Former Lawmakers Reflect On Bob Kiss And His Legacy Of Service To W.Va.
Friends, family and many West Virginians will pay their respects Monday evening to former lawmaker and Speaker of the House of Delegates Robert “Bob” Kiss.
Kiss, who was 63, passed away on Friday after a battle with cancer.
A Democrat from Raleigh County, Kiss was elected to the House nine times, and was one of a handful of lawmakers elected in the late 1980s that one reporter referred to as the “young guns.” Kiss served as House Finance chairman from 1993 to 1996. Richard Browning was also on the committee.
“The sad thing about it is that a lot of people didn't know what he contributed,” said Browning, now executive director of the Coalfields Expressway Authority. “And what a statesman he was."
Another “young gun” of that era, Rick Staton, served in the legislature with Kiss for 18 years.
“There's no question that Bob was instrumental in turning the state's finances around,” Staton said. “When we came in 1989, we (West Virginia) were handing out vouchers for income tax refunds. PEIA cards were not being accepted by hospitals because we weren't paying our bills.”
Staton says Kiss was part of the team of legislators who put together a funding package for the Public Employees Insurance Agency. Staton also said Kiss never sought credit but was always part of important conversations that helped West Virginia financially.
“I think he didn't think of his service in that term,” Staton said about Kiss. “He just thought that he was trying to do the best he could for West Virginia.”
Kiss represented Raleigh and Summers counties and was the Speaker of the House of Delegates from 1997 to 2006. Kiss is credited for creating West Virginia’s ‘Rainy Day Fund’ or basically a financial safety net for the state.
“His legacy, I think, is righting the ship of state,” Staton said. “Putting us on a sound financial background and I think that we see things from it that will be felt for years.”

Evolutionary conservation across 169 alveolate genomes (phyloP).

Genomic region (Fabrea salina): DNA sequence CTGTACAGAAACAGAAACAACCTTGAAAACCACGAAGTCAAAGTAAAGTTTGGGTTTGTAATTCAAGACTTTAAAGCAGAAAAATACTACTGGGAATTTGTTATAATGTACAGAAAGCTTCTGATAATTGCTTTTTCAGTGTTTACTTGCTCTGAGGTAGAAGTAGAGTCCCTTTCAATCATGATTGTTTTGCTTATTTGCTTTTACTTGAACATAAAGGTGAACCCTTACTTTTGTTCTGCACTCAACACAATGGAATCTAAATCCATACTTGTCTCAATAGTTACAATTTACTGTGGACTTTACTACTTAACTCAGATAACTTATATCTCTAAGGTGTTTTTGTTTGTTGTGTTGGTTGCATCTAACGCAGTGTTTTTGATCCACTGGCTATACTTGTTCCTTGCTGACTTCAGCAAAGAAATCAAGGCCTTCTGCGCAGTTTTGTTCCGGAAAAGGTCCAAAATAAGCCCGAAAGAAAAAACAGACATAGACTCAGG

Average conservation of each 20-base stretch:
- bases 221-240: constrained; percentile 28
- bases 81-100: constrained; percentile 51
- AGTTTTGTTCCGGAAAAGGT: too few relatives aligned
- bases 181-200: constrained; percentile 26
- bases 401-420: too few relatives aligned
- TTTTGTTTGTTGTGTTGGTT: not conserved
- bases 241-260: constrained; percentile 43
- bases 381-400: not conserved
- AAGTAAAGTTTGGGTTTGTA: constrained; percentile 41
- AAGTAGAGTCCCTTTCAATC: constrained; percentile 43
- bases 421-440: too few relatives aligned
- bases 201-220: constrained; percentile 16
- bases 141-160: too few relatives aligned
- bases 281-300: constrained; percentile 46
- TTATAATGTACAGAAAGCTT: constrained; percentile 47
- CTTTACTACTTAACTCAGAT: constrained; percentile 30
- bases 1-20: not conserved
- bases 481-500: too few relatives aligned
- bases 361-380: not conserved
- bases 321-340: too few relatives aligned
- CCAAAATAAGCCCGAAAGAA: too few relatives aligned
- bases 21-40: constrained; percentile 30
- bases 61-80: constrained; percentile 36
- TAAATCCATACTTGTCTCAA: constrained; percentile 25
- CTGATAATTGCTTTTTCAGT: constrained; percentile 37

The fund has helped West Virginia weather several financial storms after coal severance tax revenue declined over the past decade.
Kiss was appointed in 2013 as the Cabinet Secretary of the West Virginia Department of Revenue by then-Gov. Earl Ray Tomblin. Staton says he didn’t think of Kiss as fiscally conservative, but rather fiscally responsible.
“And so if there was something that we could do, that helps people, if we could afford to pay for it, then he'd go for it,” he said.
“We've lost a good voice for fiscal responsibility. I think that his tenure in the House, although we're several years removed from it, is going to be shown to be kind of a shining time and a turning point for West Virginia.”
Kiss received his law degree from The Ohio State University Moritz College of Law in 1982 and his bachelor’s degree in economics from OSU in 1979. He worked as an attorney at the Charleston firm Bowles Rice at the time of his death, and is survived by a wife and two sons.
“We all brag about our kids, but he just was so proud of them, and just worshiped Melinda,” Staton said. “You could see a visible change in him if he started talking about his family.”
Kiss is also remembered as an advocate for southern West Virginia. He didn’t grow up in Beckley, but Staton says Kiss always remembered the community even while living in Charleston.
Visitation will be held from 5-7 p.m. Monday evening at the Snodgrass Funeral Home in South Charleston.
Gov. Justice has ordered flags to be flown at half-staff on Tuesday, November 9, in honor of the former West Virginia Speaker of the House.